Hydrating alcohols, or fatty alcohols, are actually excellent ingredients when it comes to facial skincare!  Examples include cetyl, stearyl and cetearyl alcohol.  These alcohols are emollients, meaning they keep skin hydrated and supple—yes, the exact opposite of what you might expect when you see the word “alcohol” on the label!

For your hands:

Hand sanitizers that contain 60% ethyl alcohol and  70% isopropanol are incredibly effective germ killers, meaning they can kill many disease causing bacteria and viruses within seconds.  These are the kinds of alcohols I warned you to avoid in your facial skincare, but when faced with a virus like COVID-19, the benefits currently outweigh the risks when using them in your hand sanitizers. Just be sure to only use them when you don’t have access to running soap and water, and moisturize as often as possible to restore those lipids and encourage the regrowth of healthy bacteria (your microbiome).

Dr. Whitney

We don’t need a twelve step routine to keep our skin healthy! In fact, I am a big believer in a lean approach to skincare – giving our skin only what it needs and what it wants. Everything I use has a purpose and works in synergy with my skin’s natural balance and with the other products I’m using.

Here are 3 of my must-have categories of products for my morning skincare routine:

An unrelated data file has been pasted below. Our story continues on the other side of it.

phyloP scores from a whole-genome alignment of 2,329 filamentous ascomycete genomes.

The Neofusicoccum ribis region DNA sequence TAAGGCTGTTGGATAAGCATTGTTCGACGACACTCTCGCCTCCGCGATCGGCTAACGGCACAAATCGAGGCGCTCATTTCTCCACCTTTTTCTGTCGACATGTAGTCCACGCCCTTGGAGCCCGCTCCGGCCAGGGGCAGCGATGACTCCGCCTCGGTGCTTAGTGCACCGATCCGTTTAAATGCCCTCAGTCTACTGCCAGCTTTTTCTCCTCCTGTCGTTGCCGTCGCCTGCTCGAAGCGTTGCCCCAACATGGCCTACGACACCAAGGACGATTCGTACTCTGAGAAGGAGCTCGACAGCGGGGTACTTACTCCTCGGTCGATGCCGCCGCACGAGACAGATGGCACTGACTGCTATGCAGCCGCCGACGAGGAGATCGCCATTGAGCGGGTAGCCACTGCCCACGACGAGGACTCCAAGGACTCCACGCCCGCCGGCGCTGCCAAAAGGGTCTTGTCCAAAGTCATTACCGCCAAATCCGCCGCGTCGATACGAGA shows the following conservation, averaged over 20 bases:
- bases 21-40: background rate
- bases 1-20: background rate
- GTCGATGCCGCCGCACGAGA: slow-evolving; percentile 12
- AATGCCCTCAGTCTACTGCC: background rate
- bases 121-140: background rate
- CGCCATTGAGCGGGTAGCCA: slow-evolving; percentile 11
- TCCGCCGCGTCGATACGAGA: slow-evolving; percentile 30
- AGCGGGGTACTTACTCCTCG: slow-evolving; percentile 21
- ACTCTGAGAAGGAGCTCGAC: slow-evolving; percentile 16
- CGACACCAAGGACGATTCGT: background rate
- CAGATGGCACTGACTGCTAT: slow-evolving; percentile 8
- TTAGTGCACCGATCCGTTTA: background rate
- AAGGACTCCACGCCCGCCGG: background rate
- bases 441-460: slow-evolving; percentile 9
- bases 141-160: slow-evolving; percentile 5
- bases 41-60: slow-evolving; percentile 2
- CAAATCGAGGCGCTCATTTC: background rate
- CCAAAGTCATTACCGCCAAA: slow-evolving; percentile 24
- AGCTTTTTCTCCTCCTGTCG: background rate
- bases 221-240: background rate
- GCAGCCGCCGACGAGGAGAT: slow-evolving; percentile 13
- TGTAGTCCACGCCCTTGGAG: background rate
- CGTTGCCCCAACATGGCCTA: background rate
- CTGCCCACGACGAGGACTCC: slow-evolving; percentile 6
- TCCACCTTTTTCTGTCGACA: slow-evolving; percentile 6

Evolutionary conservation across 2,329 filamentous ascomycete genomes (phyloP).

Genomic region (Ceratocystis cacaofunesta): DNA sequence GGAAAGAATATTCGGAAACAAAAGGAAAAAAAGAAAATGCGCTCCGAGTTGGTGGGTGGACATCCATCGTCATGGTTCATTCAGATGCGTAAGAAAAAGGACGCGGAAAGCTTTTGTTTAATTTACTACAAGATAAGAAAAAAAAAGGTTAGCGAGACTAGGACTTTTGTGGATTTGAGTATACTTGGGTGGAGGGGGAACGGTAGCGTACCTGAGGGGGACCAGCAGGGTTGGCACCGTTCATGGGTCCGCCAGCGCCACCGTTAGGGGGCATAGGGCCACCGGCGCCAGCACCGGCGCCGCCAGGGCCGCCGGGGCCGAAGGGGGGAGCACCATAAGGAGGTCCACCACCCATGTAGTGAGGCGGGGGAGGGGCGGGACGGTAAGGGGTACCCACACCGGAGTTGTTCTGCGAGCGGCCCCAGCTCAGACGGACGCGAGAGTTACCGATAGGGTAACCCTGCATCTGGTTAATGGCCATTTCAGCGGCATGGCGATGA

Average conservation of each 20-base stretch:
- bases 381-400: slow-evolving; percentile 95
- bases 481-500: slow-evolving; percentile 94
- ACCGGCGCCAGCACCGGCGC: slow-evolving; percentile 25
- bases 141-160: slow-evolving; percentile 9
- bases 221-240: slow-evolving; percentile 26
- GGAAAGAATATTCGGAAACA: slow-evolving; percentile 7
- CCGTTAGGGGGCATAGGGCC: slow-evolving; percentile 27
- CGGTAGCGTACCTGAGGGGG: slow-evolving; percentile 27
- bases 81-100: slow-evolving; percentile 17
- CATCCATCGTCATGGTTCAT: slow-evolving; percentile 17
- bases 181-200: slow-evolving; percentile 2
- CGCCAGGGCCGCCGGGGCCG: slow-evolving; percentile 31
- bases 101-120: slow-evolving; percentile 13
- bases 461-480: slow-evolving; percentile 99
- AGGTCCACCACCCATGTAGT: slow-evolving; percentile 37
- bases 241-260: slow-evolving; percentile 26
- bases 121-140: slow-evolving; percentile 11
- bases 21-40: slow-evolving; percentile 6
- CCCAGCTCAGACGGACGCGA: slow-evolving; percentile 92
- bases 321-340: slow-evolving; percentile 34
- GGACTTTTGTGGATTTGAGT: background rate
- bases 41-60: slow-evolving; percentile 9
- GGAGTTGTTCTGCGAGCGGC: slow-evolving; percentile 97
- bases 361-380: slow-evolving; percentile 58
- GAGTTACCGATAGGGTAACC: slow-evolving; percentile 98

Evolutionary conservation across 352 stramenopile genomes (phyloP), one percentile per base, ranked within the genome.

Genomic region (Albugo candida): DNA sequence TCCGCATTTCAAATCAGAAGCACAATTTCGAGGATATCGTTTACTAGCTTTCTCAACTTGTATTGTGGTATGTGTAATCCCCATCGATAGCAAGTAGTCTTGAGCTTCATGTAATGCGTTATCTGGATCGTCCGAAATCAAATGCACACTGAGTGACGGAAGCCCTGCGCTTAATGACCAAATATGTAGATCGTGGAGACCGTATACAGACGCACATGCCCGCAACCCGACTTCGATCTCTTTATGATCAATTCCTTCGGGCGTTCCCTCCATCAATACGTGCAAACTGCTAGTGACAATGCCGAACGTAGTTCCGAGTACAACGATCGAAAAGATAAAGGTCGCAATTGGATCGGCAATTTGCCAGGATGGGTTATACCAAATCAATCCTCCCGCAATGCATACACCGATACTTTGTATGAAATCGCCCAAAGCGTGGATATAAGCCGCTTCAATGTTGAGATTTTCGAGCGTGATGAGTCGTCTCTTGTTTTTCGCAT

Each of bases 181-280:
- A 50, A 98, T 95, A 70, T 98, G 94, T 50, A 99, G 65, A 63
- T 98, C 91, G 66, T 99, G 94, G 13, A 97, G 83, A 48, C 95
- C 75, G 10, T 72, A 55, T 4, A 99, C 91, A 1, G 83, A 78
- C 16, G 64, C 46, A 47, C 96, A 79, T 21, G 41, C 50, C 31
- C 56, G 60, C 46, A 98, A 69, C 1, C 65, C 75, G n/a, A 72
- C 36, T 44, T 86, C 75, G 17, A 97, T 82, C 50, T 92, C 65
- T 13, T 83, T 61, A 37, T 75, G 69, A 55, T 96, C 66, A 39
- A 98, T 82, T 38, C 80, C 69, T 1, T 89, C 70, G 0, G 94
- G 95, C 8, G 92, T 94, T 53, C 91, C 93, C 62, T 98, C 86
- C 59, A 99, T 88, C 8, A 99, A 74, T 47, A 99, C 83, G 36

1. GENTLE CLEANSER: My first step in the morning is cleansing with a gentle cleanser.

Your skin should feel hydrated and nourished after you cleanse, not tight and squeaky clean. I always use warm – not hot – water to cleanse and I pat dry with a clean baby wash cloth.

Here are 4 of my favorite cleansers (at different price points):

Naturopathica Manuka Honey Cleansing Balm

Farmacy Clean Bee

La Roche Posay Toleriane Gentle Facial Cleanser

Simple Kind to Skin Unscented Micellar Cleansing Water

2. VITAMIN C SERUM: I apply my Vitamin C Serum immediately after cleansing.

Vitamin C acts as a powerful antioxidant, boosts collagen production, and brightens dark spots.  Vit C helps to reduce visible signs of aging by combating the free radical damage arising from sun exposure, heat exposure, and other environmental stressors (like pollution). I often explain that free radicals are like tiny missiles, and they destroy everything in their path. They are highly reactive forms of oxygen whose effects can damage cell membranes and other structures in the body, including DNA and collagen. When you are exposed to a lot of free radicals, it means you are suffering from oxidative stress, and too much oxidative stress can lead to premature aging, skin cancer, and chronic skin conditions like acne. Vitamin C is a free radical scavenger, thereby protecting your skin!

Here are links to four Vitamin C serums I’m loving right now (at different price points):

Summer Fridays CC Me Serum

Marie Veronique Vitamin C + E + Ferulic Serum

Mad Hippie Vitamin C Serum

Naturopathica Vitamin C15 Wrinkle Repair Serum

 

3. MOISTURIZER: I love to lock in all that goodness and hydration with a moisturizer.

I either layer a moisturizer under sunscreen, or look for sunscreens that also act as moisturizers. I will share my favorite sunscreens as a separate post, but here are some of my current favorites in the moisturizer category: